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Russian Duma Votes Through 'Anti-Skinhead' Bill

June 23, 2002

MOSCOW (Reuters) - Russian lawmakers gave their final backing on Thursday to a Kremlin-sponsored bill aiming to clamp down on extremist activity, despite liberal concerns that the law lacked safeguards to prevent abuses.

The bill outlaws the spread of propaganda based on racial or national superiority, the use of Nazi symbols, the creation of armed groups and calls for the violent overthrow of the constitutional order.

Right-wing "skinhead" groups regularly attack Moscow markets operated by traders from the Caucasus region on Russia's southern fringe. In April dozens of foreign embassies received xenophobic threats on the eve of Adolf Hitler's birthday.

Earlier this month, in Moscow's worst violence in years, hundreds of soccer fans rampaged through the city after Russia lost to Japan in the World Cup finals, killing one schoolboy.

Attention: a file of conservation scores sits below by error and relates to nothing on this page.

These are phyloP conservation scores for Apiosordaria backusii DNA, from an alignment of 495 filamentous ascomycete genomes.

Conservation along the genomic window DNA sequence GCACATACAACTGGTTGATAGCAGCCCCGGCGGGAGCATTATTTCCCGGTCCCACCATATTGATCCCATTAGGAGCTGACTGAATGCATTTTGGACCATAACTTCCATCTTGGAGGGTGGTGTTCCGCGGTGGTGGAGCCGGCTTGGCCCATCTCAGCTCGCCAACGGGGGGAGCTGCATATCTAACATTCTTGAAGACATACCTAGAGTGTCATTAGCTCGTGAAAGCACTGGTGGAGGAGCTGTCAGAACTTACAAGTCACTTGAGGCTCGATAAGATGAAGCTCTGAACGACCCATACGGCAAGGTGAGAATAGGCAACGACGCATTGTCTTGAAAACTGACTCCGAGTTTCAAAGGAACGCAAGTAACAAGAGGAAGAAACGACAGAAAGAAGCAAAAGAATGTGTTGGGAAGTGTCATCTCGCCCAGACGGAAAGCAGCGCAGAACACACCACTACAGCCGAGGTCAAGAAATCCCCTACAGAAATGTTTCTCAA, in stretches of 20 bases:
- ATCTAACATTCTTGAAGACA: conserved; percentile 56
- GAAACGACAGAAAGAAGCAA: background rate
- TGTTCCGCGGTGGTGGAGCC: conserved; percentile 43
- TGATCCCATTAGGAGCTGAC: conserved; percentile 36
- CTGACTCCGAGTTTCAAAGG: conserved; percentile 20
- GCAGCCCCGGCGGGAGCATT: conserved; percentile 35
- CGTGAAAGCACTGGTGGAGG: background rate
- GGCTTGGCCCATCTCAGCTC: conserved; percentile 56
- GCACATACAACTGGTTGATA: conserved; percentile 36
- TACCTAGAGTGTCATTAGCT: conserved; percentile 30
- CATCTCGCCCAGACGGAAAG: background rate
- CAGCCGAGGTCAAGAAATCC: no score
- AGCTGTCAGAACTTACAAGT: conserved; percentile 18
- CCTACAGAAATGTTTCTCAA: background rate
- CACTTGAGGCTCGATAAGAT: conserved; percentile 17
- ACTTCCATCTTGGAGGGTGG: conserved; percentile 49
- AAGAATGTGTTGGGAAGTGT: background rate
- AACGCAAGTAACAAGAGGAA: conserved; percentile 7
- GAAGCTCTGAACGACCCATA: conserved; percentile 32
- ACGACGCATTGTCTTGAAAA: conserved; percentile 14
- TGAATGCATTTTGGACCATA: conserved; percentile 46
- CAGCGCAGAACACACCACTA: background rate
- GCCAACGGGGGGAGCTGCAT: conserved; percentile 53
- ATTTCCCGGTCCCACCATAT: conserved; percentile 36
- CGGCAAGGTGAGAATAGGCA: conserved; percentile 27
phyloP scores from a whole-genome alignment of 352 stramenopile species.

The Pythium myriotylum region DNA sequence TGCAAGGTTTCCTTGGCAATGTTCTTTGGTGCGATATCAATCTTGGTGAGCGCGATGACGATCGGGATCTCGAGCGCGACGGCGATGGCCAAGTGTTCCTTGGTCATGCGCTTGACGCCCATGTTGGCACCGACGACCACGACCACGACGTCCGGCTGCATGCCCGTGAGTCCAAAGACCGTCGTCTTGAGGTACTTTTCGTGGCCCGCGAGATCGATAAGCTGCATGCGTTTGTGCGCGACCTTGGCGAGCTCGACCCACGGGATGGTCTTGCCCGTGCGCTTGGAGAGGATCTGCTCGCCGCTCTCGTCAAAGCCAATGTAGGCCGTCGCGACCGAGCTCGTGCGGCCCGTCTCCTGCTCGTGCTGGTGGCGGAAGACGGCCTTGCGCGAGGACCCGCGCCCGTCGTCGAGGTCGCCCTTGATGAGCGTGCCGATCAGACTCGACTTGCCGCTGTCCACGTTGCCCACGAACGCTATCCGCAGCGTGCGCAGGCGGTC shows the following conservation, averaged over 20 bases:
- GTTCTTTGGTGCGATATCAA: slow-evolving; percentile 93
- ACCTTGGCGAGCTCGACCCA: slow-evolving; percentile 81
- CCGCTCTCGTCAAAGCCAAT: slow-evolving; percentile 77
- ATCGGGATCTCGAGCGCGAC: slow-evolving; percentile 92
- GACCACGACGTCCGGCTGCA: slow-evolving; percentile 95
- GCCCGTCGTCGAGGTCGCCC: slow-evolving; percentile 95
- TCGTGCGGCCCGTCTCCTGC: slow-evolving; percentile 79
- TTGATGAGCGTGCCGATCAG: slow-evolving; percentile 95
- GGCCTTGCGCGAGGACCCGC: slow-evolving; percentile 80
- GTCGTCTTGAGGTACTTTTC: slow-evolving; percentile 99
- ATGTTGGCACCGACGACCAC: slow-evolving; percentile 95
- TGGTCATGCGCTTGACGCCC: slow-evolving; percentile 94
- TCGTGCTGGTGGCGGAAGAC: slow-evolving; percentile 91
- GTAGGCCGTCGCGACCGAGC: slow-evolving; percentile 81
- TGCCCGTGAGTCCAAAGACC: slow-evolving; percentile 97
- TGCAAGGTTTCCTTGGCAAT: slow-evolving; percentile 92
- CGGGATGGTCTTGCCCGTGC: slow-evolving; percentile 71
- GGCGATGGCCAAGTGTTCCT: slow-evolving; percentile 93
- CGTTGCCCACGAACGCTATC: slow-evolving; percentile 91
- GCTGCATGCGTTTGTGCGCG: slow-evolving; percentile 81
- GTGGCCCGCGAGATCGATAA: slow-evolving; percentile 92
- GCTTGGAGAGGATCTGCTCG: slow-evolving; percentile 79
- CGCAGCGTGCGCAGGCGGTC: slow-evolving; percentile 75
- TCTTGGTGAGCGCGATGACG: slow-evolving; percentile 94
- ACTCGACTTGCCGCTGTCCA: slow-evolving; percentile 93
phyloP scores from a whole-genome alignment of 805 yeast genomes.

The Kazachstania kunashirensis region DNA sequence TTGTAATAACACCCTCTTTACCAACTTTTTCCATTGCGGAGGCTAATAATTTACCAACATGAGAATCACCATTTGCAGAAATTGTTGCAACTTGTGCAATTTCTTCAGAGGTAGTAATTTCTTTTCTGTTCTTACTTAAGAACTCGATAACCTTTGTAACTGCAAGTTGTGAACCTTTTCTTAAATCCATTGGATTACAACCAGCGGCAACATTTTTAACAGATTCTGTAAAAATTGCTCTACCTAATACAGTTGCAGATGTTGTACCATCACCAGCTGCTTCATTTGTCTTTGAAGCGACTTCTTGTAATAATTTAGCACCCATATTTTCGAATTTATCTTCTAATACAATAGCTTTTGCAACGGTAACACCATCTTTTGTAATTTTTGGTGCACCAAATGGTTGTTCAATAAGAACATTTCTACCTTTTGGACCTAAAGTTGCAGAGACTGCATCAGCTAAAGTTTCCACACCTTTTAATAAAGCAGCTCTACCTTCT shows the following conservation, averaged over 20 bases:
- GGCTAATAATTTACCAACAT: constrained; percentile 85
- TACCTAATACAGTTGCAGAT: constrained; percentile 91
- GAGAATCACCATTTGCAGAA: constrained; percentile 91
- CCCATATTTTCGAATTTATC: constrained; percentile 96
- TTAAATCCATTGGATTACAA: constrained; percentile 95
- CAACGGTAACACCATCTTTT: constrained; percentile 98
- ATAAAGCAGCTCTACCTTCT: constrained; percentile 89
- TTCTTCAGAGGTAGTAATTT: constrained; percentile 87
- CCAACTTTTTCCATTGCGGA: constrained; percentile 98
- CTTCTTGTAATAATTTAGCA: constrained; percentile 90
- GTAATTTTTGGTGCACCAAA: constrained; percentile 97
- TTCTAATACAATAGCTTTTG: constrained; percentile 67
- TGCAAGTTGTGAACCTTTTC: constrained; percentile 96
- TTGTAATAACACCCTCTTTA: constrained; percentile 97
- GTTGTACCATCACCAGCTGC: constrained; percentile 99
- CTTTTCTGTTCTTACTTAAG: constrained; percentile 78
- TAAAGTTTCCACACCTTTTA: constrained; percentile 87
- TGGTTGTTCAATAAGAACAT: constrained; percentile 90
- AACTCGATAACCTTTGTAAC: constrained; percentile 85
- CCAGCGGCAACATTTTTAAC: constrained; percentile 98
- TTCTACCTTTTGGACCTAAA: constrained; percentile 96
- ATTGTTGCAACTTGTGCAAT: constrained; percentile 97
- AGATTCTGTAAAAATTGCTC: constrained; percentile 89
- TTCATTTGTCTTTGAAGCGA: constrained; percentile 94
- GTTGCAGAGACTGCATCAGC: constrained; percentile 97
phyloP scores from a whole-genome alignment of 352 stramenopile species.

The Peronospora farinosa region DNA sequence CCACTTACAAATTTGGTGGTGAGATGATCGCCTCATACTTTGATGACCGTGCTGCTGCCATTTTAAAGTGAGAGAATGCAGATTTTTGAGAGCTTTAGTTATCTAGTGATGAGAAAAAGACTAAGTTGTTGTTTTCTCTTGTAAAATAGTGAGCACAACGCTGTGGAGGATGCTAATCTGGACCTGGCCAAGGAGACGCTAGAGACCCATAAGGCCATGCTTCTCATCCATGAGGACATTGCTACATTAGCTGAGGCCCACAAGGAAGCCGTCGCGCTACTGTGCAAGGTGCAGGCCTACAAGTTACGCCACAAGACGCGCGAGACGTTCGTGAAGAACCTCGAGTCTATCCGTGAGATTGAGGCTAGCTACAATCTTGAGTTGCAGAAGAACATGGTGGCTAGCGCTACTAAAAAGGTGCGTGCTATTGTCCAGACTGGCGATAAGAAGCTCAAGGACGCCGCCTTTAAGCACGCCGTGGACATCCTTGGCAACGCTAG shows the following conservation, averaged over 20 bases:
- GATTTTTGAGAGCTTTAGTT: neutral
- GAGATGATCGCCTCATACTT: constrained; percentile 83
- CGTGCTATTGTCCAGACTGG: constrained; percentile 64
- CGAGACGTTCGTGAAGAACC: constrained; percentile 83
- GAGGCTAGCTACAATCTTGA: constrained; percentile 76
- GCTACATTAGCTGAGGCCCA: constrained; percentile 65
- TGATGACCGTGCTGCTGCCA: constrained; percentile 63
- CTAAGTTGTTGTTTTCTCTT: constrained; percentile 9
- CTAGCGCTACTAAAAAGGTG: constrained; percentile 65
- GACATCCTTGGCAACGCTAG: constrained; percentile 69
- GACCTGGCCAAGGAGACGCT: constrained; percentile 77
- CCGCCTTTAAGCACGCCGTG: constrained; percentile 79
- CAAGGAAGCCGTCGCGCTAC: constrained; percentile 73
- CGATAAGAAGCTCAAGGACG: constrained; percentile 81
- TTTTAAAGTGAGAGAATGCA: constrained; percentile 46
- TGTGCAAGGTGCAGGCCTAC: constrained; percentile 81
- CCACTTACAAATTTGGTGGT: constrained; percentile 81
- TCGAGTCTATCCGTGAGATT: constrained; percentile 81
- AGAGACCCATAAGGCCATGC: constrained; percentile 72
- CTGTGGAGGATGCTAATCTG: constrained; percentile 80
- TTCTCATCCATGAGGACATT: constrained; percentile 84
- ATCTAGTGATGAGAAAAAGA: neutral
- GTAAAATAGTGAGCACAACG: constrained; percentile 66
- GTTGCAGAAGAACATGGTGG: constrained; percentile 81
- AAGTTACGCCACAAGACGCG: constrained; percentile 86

"Now Russia is on a par with other civilized countries, with tough anti-extremism legislation," Pavel Krasheninnikov, who heads the legislative committee of the State Duma, or lower house, told deputies.

The third reading of the bill, rushed through the 450-seat Duma in less than a month, was backed by 275 deputies with 145 votes against.

It must now be approved by the Federation Council upper house before going to President Vladimir Putin, the prime mover behind the measure, for signature into law.

During the bill's second reading the Communist Party and the liberal Yabloko Party argued its focus on banning "ideological, political, racial, national or religious hatred or differences" was too sweeping and could be open to abuse.

See also:
YABLOKO Against Extremism

Reuters , June 23, 2002

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